Virtual scenarios, blended learning and augmented reality: this is how Charité – Universitätsmedizin Berlin wants to make its students fit for the medicine of the future. This project is now being funded by the „Stiftung Innovation in der Hochschullehre“ (Foundation for Innovation in University Teaching) for three years with almost 2.9 million euros. It is part of the strategy „Charité 2030 – Rethinking Health“, according to which Berlin University Medicine is further developing research, teaching and healthcare for the healthcare system of the future.
Medicine is facing a transformation: demographic change, the enormous pace of progress in biomedicine and digitalisation will permanently change the healthcare system and thus all healthcare professions. „In the future, we will not only need new job profiles, but also new skills, especially in digitalisation and cooperation between the medical professions,“ says Prof. Dr. Geraldine Rauch, Vice Dean for Studies and Teaching with a focus on life and health sciences at Charité. The head of the now funded project „HEDS“ (Handlungs- und Entscheidungskompetenz Digital Stärken) emphasises: „HEDS is an important building block with which we want to prepare our students for this in the best possible way.“
The aim of the project is to support students in learning practical skills and developing clinical decision-making competence with the help of digital formats. The central element here: so-called blended learning, i.e. the combination of online and face-to-face teaching. „To this end, we will develop online scenarios that the students will use to go through clinical case studies from the recording of symptoms to the diagnosis to the decision on therapy. In the process, they have to indicate how they would act at each step and receive immediate individual feedback,“ explains Prof. Rauch. „These virtual practice cases are then followed, wherever possible and appropriate, by on-site teaching in the clinic on the subject. In this way, we will train the students‘ clinical decision-making skills much better than was previously possible.“
Blended learning will also serve to link four Charité degree programmes – human medicine, dentistry, midwifery and the Bachelor of Nursing – even better. To this end, it is planned to create virtual scenarios on the same topic from the perspective of the different professions – for example, on how to act in emergency situations from the point of view of a doctor, a midwife and a nurse. „We follow the same concept for all study programmes,“ says Prof. Dr. Harm Peters, head of the Dieter Scheffner Fachzentrum für medizinische Hochschullehre und evidenzbasierte Ausbildungsforschung (DSFZ) at Charité and deputy head of the HEDS project. „In this way, we enable a uniform understanding and approach to clinical decision-making to emerge in these treatment teams. And in terms of content, we will also focus particularly on interprofessional collaboration when developing the online scenarios.“ In addition, it is planned to explore the potential of augmented reality for teaching. For example, students in particularly sensitive areas, such as the intensive care unit or neonatal unit, will be taught at the patient’s bedside by a physically separate lecturer with the help of data glasses.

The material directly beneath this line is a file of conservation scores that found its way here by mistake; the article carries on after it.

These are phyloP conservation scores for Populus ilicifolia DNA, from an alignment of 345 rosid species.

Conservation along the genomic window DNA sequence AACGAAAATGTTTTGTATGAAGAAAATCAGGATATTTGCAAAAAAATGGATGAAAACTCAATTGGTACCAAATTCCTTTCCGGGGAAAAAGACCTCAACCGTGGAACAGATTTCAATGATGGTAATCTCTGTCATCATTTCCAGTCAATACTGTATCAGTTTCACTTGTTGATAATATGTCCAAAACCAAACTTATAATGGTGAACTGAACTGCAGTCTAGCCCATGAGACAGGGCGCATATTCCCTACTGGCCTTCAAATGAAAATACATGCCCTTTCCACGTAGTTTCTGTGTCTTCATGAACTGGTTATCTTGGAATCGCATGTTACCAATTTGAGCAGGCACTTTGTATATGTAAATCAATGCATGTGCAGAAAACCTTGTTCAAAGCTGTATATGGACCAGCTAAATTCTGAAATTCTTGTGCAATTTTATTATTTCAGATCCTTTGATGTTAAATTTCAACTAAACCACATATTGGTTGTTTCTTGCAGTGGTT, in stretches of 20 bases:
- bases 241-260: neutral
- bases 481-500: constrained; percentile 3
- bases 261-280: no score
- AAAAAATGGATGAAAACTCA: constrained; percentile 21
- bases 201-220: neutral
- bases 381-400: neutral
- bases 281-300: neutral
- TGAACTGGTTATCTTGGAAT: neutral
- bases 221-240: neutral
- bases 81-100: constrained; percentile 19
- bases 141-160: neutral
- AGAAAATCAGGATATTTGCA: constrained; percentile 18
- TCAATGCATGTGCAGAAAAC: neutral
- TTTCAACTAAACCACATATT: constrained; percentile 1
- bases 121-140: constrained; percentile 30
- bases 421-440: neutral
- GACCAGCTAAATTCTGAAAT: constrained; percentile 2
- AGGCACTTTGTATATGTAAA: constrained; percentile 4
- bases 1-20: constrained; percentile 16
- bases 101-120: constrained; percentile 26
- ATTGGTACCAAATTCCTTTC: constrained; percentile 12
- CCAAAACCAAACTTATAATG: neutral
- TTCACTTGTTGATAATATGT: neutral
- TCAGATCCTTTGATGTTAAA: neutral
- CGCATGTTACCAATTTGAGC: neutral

In addition, to make it easier for learners to identify their strengths and weaknesses at an early stage, so-called e-portfolios are introduced. In these digital portfolios, students will find an overview of their level of knowledge and performance in practical training. „So students don’t only find out where they stand in a subject at the end of a semester with the exam, but receive continuous detailed feedback on their level of performance,“ explains Prof. Peters. „This gives them the opportunity, for example, to make up for missing knowledge via online offers or to train individual skills in a targeted manner.“
The HEDS project is being funded as part of the funding announcement „Strengthening university teaching through digitalisation“, the first award of the Innovation in University Teaching Foundation. The aim is to provide public funding to address the particular challenges – caused by the COVID-19 pandemic – that teaching and learning face now and in the future.
Teaching at the Charité
Charité – Universitätsmedizin Berlin is the joint medical faculty of Freie Universität Berlin and Humboldt-Universität zu Berlin. The Charité is one of the largest medical faculties in Germany. More than 8,600 students are trained here in human medicine, dentistry, health sciences and nursing. From the winter semester 2021/2022, the degree course in midwifery will be established. In addition, there are 577 training places in 10 health professions. Charité has long played a pioneering role in the introduction of innovative study programmes, from the reform and model study programmes in medicine to the bachelor’s degree in nursing since 2020. Berlin University Medicine was awarded the ASPIRE Award for Excellence in Student Engagement by the Association for Medical Education in Europe in 2015 for the institutional integration of student engagement and the ASPIRE Award for Excellence in Curriculum Development in 2019 for the development of the model study programme in medicine.
Innovation in Higher Education Foundation
Established in 2020, the Innovation in Higher Education Teaching Foundation aims to enable innovation in higher education teaching and learning, and to strengthen the capacity for renewal in higher education teaching overall and on an ongoing basis. The Foundation’s programme and funding benefit the entire breadth of the German higher education landscape. The Innovation in Higher Education Foundation is a trust foundation under the auspices of the non-profit Toepfer Stiftung gGmbH. All funding for support, programme, organisation and administration is provided by the federal and state governments.